Plain English Summary
Background and study aims
Dysphagia is the medical term for when a patient is having swallowing problems. It can be caused by a number of medical conditions including stroke, dementia and cancers of the mouth or throat. Dysphagia can cause food, drink or medicines to go down the wrong way and so into the lungs. This, in turn, can cause irritation to the lung and, in some cases, a severe lung infection or pneumonia. Water is often taken with medicines to make them easier to swallow. If patients have dysphagia, then both the water and the medicine can end up in the lung, which may lead to infection. We have made a gel that tablets can be placed in that make it easier for them to swallow. This means that patients dont have to drink water when taking the tablet. The gel coats the tablet so it cant be tasted and makes it bigger; this makes it easier to move around the mouth and might help people with dysphagia to swallow it. The gel has been designed to not affect how much of a drug is absorbed once it is in the body. This is important, because if the gel reduces the amount of drug available to be body, it wont be so good at treating a medical condition or disease. In this study, we are looking at whether the gel affects how much of an aspirin tablet is absorbed in the body.
Who can participate?
Healthy men aged between 18 and 35.
What does the study involve?
Participants are randomly allocated to one of two groups. They are asked to make two visits to a clinical trials unit based in a local hospital. On their first visit, participants in group 1 are given a 300mg tablet of aspirin in our gel to swallow . Those in group 2 are given a 300mg tablet of aspirin to swallow with water. On the second visit, this is swapped around, so that those people in group 2 are given the aspirin in the gel and group 1 asked to swallow the tablet with water. At each visit we take a number of blood samples from each participant, at set time points, for 2 hours after they have swallowed the tablets to see how much aspirin has been absorbed into the blood. Platelets are small cells in the blood that stick together to make a blood clot, to close a wound for example. Aspirin reduces the stickiness of these platelets and its this stickiness of the blood that we are measuring.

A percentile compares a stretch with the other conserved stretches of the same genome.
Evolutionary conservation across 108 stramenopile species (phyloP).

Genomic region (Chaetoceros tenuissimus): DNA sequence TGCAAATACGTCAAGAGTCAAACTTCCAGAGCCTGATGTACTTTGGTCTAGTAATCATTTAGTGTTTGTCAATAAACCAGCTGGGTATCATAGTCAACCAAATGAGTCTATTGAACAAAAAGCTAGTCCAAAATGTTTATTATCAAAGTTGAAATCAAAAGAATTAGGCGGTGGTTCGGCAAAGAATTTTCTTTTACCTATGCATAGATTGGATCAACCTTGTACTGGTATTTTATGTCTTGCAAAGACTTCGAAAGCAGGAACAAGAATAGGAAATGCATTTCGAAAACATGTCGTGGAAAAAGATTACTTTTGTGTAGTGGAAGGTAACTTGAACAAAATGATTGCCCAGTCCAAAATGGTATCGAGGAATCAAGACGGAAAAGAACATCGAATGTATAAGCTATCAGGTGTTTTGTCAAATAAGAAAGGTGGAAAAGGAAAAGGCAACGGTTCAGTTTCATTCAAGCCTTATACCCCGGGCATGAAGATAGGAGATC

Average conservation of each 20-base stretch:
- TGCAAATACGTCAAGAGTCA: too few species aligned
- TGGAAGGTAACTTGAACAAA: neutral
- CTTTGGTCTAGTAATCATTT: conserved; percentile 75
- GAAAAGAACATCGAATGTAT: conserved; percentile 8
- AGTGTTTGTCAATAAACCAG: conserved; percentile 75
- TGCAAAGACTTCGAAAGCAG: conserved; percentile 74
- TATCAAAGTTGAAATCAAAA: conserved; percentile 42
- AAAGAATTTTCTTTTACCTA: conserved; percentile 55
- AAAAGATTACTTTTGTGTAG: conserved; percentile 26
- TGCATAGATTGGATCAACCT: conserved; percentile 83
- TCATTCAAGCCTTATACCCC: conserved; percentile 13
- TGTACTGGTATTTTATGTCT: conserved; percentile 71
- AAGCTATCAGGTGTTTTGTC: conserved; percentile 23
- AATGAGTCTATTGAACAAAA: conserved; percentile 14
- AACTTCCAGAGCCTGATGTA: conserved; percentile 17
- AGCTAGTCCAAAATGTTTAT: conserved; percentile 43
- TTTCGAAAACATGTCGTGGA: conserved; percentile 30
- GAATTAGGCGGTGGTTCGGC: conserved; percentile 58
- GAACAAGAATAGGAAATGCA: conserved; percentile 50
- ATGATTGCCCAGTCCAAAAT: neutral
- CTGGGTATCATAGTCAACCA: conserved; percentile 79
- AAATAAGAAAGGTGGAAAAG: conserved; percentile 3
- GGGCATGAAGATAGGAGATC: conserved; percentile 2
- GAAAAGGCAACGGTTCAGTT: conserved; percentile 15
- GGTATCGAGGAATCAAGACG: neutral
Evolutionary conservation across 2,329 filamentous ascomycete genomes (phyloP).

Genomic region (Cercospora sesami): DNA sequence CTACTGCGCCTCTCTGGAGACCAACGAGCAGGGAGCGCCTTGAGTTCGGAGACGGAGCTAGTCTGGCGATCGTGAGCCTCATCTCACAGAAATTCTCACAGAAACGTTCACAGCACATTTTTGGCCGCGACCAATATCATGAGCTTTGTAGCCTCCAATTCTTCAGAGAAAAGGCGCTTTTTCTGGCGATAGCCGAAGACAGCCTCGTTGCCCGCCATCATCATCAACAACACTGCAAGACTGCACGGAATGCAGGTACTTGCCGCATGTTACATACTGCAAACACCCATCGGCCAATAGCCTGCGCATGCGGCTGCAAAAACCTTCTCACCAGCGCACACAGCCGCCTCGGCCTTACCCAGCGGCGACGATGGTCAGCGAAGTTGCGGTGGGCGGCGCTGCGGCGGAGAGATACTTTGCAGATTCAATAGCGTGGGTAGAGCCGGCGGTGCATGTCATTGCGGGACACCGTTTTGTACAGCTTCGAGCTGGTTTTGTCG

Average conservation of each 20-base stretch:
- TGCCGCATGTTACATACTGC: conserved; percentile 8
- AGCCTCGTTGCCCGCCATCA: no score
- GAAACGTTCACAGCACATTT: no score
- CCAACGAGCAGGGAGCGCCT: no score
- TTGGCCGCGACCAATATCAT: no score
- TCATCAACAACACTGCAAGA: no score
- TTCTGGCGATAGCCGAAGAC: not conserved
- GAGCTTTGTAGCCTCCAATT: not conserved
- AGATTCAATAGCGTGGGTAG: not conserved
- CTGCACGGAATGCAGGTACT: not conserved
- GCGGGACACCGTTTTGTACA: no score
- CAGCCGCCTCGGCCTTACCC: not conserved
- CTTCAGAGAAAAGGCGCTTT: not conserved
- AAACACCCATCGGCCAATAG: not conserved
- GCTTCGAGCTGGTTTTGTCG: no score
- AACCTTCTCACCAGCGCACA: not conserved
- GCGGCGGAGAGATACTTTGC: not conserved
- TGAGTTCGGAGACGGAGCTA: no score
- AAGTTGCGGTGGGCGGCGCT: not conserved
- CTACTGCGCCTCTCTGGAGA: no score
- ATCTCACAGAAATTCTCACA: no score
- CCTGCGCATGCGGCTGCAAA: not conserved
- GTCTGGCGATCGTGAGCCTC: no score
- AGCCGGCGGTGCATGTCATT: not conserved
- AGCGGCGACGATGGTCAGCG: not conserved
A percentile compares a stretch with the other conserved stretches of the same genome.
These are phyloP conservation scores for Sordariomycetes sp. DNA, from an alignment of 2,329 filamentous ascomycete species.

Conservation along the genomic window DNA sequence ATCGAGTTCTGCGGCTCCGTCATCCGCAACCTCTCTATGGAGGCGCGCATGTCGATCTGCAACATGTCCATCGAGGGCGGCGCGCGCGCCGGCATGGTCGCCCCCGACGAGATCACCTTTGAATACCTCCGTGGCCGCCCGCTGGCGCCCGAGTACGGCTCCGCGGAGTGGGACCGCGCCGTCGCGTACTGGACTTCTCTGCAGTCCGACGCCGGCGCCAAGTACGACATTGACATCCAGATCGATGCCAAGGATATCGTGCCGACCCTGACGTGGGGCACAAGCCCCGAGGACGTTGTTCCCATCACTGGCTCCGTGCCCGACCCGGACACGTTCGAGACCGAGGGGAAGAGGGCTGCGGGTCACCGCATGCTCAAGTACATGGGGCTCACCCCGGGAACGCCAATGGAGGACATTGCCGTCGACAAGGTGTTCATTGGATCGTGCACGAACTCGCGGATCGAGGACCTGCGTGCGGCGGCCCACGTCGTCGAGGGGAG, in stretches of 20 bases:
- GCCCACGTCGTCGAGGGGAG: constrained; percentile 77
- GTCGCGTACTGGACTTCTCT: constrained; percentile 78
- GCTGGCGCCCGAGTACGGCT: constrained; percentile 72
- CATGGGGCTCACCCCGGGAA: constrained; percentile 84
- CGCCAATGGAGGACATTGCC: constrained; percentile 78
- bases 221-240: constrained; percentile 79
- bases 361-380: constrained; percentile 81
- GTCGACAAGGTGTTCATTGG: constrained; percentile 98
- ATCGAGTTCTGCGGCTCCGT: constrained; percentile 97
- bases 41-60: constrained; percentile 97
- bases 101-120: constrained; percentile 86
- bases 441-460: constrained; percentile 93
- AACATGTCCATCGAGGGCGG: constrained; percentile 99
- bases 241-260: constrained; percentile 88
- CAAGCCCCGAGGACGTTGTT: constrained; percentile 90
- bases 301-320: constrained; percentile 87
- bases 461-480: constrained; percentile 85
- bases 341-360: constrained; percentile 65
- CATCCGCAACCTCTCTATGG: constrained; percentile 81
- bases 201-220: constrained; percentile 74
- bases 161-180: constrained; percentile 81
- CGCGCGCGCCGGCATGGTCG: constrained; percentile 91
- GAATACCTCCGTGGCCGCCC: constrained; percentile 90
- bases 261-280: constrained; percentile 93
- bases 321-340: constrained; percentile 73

What are the possible benefits and risks of participating?